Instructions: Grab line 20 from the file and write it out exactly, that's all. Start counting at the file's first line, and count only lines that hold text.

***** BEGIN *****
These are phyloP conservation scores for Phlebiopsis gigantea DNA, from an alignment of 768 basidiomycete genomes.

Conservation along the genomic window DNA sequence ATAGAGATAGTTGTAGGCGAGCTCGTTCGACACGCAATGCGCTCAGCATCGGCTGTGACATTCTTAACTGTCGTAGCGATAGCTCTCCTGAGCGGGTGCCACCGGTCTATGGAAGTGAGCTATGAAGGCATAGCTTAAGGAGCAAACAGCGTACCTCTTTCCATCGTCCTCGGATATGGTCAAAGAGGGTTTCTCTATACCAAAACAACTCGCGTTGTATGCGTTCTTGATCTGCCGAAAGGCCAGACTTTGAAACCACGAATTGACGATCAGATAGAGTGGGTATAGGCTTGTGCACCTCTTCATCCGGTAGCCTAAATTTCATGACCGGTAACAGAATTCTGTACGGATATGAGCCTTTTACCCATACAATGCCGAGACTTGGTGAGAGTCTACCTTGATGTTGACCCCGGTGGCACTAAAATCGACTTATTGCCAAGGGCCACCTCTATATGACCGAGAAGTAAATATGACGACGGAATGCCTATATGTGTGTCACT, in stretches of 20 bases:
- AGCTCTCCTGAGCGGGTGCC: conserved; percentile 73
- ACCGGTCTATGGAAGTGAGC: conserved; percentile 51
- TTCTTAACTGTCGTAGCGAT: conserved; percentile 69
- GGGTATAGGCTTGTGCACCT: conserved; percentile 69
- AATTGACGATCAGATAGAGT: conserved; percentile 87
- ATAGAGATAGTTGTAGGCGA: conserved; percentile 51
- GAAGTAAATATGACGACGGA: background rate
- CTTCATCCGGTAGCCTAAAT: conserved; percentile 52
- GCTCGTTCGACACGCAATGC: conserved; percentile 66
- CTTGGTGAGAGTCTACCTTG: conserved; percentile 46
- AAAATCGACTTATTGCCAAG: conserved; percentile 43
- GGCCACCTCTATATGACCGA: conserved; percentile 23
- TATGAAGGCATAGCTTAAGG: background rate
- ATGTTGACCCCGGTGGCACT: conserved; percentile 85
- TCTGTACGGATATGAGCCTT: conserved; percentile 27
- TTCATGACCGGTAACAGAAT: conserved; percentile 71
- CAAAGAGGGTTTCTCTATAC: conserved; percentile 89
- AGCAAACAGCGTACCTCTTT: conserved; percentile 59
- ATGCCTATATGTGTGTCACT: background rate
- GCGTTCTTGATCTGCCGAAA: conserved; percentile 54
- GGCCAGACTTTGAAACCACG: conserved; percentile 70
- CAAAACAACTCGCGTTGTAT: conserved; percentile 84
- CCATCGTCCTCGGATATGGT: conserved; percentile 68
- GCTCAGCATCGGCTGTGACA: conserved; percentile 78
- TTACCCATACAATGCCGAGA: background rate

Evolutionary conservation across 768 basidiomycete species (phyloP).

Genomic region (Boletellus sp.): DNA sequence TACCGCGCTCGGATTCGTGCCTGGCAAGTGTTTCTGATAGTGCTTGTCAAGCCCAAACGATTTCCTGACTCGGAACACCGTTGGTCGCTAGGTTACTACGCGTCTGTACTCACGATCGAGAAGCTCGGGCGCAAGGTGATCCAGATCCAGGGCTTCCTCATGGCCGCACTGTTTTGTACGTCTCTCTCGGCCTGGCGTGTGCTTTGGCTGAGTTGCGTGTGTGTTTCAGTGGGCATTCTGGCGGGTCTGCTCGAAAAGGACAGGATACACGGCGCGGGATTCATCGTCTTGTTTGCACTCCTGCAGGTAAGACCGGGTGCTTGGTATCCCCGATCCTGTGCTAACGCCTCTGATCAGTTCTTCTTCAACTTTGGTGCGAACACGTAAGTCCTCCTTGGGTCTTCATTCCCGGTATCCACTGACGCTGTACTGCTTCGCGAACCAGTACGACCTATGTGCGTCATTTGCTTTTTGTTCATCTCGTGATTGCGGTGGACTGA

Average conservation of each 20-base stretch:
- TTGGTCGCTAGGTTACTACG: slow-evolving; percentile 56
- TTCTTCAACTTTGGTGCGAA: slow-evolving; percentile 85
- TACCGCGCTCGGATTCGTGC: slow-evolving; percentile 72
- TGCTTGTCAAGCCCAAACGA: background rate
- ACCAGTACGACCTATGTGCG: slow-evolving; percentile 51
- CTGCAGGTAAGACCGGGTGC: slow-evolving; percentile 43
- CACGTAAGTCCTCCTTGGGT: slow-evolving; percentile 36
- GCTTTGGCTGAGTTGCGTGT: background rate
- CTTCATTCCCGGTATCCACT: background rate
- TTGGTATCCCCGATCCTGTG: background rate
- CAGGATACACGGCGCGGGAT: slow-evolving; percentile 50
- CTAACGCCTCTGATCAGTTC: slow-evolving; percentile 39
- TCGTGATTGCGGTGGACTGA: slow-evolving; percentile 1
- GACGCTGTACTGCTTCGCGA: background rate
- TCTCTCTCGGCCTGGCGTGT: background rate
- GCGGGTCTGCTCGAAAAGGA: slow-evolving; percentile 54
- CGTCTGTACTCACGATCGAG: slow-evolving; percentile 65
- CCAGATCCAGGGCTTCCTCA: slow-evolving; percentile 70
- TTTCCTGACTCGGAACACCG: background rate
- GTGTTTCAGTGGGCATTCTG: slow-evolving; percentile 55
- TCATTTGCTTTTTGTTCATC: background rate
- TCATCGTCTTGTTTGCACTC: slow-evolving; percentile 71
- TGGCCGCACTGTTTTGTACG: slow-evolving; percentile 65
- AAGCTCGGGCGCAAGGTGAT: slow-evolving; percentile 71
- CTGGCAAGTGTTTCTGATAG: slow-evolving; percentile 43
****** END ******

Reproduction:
- AGCAAACAGCGTACCTCTTT: conserved; percentile 59